There is little you can do about it,
less that you want to do,
although they are not pleased
with your decision.
Remind them that they
are the ones that left the decision
to you, mostly in the hope you
would do what they hoped, taking them
off the hook, but they now realize
they have been hoist
with their own petard
and the walls, gates they wanted
breached still stand
with you on the sideline
watching their farce unfettered.
They will not ask again
and you laugh, for if they did it
you would give it a try
just to see the look on their faces.
He imagined what it must have been like
in the garden, before the snake, before
the damned apple, though certainly not
before the missing rib, that was a complete
and utter bore, and yes beauty can be
infinitely boring given half a chance.
But to be blissfully ignorant, without
the burden of knowledge, the taste
of the apple on the tongue, to just
be in the middle of perfection, and be
perfection itself, that had to be something.
But no, there would have been no mirrors,
and who knows if it would have seemed
the least bit beautiful, since there
would have been nothing to compare it to.
Maybe we should honor the snake.
Outside Itaewon she leans
perpetually forward as though
straining against the gales of life.
Her cane beats a tattoo
on the pavement, as she
drives her bent frame to the bus.
Nearing the door a young man
bustles by, receiving her cane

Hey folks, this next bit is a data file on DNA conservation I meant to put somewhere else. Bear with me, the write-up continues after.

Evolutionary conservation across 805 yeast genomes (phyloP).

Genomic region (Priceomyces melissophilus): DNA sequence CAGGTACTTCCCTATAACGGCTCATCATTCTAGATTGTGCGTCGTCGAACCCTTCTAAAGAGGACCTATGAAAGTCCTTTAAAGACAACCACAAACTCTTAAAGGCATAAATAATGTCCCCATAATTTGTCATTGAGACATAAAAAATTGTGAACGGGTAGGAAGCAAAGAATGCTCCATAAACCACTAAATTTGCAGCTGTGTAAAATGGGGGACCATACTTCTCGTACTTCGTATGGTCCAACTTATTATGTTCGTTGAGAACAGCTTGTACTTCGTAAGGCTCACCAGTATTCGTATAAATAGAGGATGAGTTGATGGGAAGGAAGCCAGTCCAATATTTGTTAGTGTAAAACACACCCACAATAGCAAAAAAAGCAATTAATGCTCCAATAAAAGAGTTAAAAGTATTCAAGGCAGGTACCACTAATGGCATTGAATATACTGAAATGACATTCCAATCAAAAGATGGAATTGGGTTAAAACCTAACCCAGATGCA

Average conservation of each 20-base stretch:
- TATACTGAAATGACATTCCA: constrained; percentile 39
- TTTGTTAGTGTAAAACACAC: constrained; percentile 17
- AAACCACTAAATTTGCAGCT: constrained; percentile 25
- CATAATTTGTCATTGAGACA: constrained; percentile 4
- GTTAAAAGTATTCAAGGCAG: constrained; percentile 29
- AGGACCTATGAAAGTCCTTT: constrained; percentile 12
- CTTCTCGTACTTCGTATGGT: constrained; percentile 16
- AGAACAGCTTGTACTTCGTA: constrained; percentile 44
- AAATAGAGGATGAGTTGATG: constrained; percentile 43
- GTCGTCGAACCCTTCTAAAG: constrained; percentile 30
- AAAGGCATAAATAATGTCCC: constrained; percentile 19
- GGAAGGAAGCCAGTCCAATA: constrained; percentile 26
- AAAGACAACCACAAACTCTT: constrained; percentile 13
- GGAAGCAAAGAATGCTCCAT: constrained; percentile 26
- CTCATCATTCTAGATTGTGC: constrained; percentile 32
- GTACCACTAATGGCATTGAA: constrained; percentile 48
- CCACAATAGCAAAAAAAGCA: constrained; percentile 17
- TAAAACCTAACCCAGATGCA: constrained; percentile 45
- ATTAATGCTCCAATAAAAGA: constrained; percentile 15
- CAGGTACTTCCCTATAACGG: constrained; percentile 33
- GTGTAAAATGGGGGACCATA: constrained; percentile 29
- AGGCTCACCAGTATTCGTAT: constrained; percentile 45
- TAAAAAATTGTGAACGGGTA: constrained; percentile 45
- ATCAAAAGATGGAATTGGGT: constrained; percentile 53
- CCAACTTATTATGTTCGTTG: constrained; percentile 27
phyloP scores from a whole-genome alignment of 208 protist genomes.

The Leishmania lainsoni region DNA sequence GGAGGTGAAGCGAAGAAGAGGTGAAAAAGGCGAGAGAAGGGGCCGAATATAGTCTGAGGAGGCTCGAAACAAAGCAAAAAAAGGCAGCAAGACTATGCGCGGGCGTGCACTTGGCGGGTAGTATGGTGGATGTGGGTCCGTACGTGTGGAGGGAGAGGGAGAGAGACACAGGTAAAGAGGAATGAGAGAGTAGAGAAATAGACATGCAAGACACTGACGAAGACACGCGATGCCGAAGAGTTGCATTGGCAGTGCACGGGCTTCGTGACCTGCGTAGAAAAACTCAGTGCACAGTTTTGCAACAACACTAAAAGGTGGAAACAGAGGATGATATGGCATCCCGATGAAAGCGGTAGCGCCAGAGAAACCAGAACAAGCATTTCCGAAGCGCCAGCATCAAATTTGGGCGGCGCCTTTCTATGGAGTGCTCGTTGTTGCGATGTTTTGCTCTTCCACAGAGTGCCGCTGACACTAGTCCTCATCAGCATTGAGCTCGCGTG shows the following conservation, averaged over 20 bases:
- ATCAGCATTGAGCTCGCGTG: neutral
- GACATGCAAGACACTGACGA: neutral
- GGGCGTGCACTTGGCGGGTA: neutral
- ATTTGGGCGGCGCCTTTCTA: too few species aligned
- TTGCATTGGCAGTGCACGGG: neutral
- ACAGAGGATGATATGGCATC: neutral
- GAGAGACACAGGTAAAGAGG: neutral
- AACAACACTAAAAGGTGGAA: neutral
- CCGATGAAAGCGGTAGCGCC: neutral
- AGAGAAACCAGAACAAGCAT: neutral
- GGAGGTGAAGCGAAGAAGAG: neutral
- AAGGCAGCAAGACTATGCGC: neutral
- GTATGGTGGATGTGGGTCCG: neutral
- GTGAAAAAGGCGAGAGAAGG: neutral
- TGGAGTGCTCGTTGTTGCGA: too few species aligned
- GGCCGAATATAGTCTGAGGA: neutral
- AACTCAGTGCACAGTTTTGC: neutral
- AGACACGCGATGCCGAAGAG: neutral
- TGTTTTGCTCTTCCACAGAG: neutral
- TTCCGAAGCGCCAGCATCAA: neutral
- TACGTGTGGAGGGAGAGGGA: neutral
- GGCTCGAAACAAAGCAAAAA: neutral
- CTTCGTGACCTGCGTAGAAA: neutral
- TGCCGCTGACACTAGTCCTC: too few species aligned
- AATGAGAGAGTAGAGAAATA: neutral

across his shin for his indiscretion.
Assuming her seat, as though
a throne, she leans her scepter
between her knees, and receives
the supplication of the young man
who approaches with a limp
to honor his elders and seek
absolution from a momentary lapse.
The old man, in hanbok, smiles,
the bus begins its imperceptible crawl
toward the Han, a small raft
lost in the rush hour sea.
One of the hardest things
about being a Buddhist
are the insects.
Setting aside their sentiency,
insects are a true test
of our ability to honor
the first of the four vows,
for while moths
can be captured in cupped hands,
the karmic dilemma
of how to deal with a spider
that refuses to crawl
onto the waiting piece of paper
and requires you to sacrifice
one or more of its legs
thus condemning it to a life
of unbalanced webs
leaves you Sekiso’s man
at the top
of the hundred foot pole.
The perigee moon
hangs heavily over the city,
clinging to the horizon
as though it wishes to flee
deep into the night,
turning away the attention
in inevitably draws.
We are pulled toward it
by some deeply felt force
that we know we dare not
question, for we must
honor the moon’s secrets
as we hope she will honor ours.
From my window
on the twenty-sixth floor
they appear as so many
blue roofs, arranged
in small villages in
Shinjuku-Chuo Park below.
At 6:30 in the morning
many older Japanese gather
in sweater vests and hats
despite the humidity to
perform the tai chi ritual.
Nearby hands and feet
emerge from blue tarp
tents crammed with all
manner of belongings.
From a nearby tree a young
man reaches for a shirt left to
dry overnight, a young women
crouches by the fountain
brushing her teeth, another
older man carefully shaving
to bare the last vestige of pride.
They go about lives, one
cutting hair, an old office chair
his salon, another stands over
a pot on a steel drum stove
scooping tea for those who want.
He pauses, as I bow slightly
and he returns the gesture
with a smile.